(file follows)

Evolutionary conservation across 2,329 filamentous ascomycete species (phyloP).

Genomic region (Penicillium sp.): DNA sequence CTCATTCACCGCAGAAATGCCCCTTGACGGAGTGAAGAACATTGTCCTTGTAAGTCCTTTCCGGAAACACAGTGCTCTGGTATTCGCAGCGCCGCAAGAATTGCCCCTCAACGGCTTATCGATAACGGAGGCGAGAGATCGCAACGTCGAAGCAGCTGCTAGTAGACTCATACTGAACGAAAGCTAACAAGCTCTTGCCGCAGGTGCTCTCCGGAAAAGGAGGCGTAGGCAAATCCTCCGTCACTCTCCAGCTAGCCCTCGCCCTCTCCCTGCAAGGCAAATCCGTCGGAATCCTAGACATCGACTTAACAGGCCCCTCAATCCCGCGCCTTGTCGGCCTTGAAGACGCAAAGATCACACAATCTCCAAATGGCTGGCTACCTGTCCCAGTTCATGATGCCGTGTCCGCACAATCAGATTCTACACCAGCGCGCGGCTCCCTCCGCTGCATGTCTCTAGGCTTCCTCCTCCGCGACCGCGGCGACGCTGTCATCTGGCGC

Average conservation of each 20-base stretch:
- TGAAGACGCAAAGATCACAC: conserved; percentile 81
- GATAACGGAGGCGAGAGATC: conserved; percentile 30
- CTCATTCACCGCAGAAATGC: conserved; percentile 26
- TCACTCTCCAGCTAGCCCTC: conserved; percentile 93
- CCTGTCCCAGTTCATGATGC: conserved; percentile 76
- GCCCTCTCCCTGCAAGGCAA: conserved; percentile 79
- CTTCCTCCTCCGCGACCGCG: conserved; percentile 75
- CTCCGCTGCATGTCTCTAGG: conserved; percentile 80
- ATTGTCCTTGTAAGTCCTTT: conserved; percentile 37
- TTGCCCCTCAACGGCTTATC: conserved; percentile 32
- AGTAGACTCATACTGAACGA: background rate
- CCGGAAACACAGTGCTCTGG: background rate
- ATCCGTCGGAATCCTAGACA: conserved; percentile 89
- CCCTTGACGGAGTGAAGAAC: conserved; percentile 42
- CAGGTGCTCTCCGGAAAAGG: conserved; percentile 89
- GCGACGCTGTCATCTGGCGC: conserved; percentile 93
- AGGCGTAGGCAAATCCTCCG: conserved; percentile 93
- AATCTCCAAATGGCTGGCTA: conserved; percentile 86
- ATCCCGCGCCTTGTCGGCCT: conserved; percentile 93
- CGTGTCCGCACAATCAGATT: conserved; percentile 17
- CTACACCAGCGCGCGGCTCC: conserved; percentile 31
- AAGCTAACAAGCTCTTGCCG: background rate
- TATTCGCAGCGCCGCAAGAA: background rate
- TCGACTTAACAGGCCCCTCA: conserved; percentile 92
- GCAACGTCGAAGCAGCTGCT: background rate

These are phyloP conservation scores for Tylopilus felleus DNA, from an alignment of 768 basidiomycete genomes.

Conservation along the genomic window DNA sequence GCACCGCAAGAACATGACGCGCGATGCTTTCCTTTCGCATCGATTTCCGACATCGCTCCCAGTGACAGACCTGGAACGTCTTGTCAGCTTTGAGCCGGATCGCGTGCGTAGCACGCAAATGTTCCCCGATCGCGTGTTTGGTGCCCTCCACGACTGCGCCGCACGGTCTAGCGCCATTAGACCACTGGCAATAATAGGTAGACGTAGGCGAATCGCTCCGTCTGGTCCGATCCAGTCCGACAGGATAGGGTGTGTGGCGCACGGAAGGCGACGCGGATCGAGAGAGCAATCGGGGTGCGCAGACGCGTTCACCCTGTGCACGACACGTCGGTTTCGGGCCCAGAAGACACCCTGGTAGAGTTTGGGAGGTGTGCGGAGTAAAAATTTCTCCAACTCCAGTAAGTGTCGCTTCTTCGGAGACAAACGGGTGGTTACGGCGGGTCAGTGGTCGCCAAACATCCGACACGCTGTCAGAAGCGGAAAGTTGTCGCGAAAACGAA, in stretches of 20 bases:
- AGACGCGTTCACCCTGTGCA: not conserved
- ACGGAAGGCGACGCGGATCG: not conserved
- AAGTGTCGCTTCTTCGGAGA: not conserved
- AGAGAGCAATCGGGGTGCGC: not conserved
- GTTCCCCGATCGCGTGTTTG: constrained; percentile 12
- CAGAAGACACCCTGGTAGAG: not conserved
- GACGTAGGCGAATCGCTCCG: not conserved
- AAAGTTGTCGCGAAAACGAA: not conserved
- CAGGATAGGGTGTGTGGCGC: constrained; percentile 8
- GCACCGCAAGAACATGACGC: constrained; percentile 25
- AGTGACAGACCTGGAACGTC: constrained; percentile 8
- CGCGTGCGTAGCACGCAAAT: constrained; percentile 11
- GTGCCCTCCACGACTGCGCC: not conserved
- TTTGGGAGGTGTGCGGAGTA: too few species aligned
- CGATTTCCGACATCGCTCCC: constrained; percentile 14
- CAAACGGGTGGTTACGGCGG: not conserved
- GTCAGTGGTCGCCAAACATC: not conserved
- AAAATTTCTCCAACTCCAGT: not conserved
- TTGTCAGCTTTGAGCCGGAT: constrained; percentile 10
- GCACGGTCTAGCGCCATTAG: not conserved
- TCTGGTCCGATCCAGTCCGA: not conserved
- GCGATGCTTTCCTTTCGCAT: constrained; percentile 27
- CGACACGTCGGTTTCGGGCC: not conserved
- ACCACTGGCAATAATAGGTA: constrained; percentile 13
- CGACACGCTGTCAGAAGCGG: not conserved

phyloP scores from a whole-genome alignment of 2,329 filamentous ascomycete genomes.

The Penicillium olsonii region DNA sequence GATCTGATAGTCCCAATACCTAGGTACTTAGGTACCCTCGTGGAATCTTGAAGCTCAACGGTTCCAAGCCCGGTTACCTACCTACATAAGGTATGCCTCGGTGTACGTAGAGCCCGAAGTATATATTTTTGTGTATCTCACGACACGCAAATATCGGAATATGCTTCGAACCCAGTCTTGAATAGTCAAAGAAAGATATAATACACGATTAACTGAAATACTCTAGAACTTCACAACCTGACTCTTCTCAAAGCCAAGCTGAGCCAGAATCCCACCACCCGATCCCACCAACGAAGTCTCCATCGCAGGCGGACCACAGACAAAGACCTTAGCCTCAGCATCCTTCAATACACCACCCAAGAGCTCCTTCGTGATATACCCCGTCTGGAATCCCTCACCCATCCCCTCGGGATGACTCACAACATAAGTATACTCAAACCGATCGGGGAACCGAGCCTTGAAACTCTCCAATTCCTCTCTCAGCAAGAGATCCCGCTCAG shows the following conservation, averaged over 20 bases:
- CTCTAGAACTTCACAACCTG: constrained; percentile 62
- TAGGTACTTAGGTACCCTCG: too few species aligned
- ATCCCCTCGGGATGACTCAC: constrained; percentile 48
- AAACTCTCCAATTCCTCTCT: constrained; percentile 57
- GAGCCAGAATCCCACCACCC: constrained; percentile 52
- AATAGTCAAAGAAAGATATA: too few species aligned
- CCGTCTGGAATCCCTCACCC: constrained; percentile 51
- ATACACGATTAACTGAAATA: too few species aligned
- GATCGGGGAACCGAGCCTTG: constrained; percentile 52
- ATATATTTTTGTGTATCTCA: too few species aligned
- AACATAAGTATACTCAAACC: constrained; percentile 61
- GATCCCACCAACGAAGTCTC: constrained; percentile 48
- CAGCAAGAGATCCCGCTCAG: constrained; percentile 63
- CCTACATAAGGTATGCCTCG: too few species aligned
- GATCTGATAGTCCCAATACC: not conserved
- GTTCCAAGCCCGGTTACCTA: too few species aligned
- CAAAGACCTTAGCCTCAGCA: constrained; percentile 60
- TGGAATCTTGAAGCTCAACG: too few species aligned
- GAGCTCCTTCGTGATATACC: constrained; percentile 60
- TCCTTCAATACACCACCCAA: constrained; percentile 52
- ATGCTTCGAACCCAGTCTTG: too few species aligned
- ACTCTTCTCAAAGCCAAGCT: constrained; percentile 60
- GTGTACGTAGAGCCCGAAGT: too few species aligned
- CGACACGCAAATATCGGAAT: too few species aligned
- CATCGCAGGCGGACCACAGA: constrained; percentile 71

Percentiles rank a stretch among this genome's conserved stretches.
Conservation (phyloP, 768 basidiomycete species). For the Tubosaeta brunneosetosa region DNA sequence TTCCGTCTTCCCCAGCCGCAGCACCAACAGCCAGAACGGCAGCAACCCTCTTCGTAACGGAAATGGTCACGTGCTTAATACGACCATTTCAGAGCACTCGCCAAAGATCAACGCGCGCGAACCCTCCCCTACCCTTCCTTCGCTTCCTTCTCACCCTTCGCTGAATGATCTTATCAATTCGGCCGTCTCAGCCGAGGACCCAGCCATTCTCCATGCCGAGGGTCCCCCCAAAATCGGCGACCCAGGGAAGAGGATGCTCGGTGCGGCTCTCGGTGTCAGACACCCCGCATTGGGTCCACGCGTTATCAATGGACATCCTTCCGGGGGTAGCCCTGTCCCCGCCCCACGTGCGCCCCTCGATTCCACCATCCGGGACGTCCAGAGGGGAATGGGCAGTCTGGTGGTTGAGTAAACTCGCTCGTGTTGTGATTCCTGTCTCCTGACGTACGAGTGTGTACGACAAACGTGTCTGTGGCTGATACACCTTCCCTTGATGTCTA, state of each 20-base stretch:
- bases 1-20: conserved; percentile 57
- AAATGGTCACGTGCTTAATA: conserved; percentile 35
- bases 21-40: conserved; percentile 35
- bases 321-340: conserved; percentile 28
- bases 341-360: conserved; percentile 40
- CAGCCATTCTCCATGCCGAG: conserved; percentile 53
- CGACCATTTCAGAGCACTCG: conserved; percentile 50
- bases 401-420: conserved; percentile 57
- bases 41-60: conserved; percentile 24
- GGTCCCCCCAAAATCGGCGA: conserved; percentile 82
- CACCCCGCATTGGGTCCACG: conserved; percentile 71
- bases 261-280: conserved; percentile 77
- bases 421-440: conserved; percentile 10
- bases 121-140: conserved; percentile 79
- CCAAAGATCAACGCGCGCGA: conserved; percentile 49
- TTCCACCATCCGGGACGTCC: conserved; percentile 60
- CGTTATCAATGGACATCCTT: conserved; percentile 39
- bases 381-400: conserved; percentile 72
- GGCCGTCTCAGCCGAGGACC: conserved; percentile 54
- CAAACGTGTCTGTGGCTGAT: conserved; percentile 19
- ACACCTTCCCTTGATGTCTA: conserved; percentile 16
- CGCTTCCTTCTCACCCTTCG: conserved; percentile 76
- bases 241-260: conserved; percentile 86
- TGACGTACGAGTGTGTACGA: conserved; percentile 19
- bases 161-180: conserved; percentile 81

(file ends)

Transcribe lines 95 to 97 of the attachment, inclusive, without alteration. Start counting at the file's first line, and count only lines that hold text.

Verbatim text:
- CACCCCGCATTGGGTCCACG: conserved; percentile 71
- bases 261-280: conserved; percentile 77
- bases 421-440: conserved; percentile 10